Using Real-World Data to Better Understand Biosimilar Adoption Variation Across Providers

February is low-vision month, and at PurpleLab we are focusing on Age-Related Macular Degeneration (AMD), one of the diseases responsible for this condition.  According to the Centers for Disease Control’s (CDC) Vision and Eye Health Surveillance System (VEHSS) about twenty million Americans aged forty and older are living with AMD; 1.5 million of which are diagnosed with neovascular AMD, the less common but later-stage vision threatening form. Treatment includes biologic medications called VEGF inhibitors, high-cost specialty medications that require direct injection into the eye to reduce progression of the disease. Because of the high cost and complex drug administration, it is key to identify experienced provider specialty practices that are well informed to identify and care for patients with this disease.

How the HealthNexus Platform Provides Deeper Insights

In our last post, Emerging Biosimilars and the Importance of Identifying Experience Providers, the Clinical Team at PurpleLab highlighted the expansion of specialty biologics and biosimilars. VEGF inhibitors are one of several therapeutic classes that have biosimilar options. In support of Age-Related Macular Degeneration (AMD) Awareness Month, we looked at five years of data, specifically at providers who care for patients diagnosed with AMD, then analyzed prescribing for both reference and biosimilar VEGF inhibitors using PurpleLab’s HealthNexus reporting platform. Interestingly, we found that for reference VEGF inhibitors, prescribing is concentrated in ophthalmology and ophthalmology specialist providers, whereas, for biosimilars, the majority of prescribers are internal and family medicine specialists. For purposes of the analysis, we combined provider specialists outside of reported categories as other.

Figure 1. Healthcare Provider Specialty – AMD and Reference VEGF Inhibitors

Figure 2. Healthcare Provider Specialty – AMD and Biosimilar VEGF Inhibitors

There may be many reasons for VEGF inhibitor biosimilar adoption variation across providers, their short time on the market, desire for longer-term safety and efficacy data (switching studies), less than expected financial savings, and based on survey data, some specialists not being in favor of interchangeability for a prescribed reference biologic. Having this information allows provider organizations to develop a strategy that can address unexpected findings like this, focusing on provider awareness that biosimilars offer a prescribing option for lower cost alternatives. In addition, pharmaceutical companies can use this information to identify which specialties are shifting to newer agents and the impact that may have on prescribing patterns. Patients should also be aware that while these medications are available, not all providers may be using them at the present time.  Information like this can help in selecting the provider that is right for the patient.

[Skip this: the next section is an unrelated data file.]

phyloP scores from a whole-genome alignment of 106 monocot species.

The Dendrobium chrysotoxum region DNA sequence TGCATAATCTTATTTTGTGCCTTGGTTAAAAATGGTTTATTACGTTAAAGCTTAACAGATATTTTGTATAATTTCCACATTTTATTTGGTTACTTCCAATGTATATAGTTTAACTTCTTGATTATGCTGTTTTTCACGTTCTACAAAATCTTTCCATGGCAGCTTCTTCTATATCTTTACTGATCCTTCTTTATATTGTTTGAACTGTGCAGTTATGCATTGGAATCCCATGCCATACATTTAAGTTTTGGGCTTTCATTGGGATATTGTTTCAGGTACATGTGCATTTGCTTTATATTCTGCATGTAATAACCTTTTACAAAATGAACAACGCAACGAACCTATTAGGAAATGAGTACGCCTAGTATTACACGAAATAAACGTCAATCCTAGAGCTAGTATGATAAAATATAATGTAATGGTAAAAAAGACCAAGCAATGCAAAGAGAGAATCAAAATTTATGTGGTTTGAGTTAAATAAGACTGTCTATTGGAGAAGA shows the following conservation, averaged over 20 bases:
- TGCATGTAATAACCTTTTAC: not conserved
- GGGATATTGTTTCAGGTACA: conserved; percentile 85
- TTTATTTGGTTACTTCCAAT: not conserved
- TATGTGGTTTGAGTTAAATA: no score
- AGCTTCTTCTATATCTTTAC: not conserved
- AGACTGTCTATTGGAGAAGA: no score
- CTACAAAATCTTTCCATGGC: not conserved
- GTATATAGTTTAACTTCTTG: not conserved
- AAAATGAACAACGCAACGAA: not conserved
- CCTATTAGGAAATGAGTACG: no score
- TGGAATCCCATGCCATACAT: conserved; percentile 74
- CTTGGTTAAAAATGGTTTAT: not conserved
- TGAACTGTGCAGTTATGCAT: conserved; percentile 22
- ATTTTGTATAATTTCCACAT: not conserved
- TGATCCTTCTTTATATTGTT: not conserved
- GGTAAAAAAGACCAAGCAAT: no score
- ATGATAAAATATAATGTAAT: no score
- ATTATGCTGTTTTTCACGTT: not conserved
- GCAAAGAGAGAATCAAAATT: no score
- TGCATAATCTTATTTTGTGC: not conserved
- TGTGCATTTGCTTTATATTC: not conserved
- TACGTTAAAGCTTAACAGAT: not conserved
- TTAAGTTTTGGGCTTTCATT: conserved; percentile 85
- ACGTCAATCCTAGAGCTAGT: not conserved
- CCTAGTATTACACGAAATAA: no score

Putting it All Together

Using real-world data (RWD) enables all stakeholders in the healthcare arena to be more proactive, informed, and make educated decisions based on the data available.  Being proactive with eye health can detect problems sooner, allowing providers to better manage conditions like AMD. The American Academy of Ophthalmology (AAO) recommends children and adults get regular eye exams to identify problems early and maintain good eye health. For those 65 and older, yearly exams with an ophthalmologist to check for age-related eye diseases like AMD and other conditions such as diabetic retinopathy, glaucoma, and cataracts. Most importantly, eye health is closely linked to overall health. Some eye conditions may be due to an underlying health problem such as hypertension or diabetes, which if detected early, can be treated more successfully.

Awareness and Vision Rehabilitation Resources

The Academy of Ophthalmology publishes information about how to be proactive with eye health, recommended techniques to help with low vision and a sponsored program, EyeCare America for seniors with degenerative eye diseases that provides low-cost or no out-of-pocket cost eye exams to eligible seniors. PurpleLab finds that making patients, providers, and the healthcare industry aware of specific medical conditions can increase understanding of how to manage them.  Please contact us to see how we can use our data to solve your healthcare needs.


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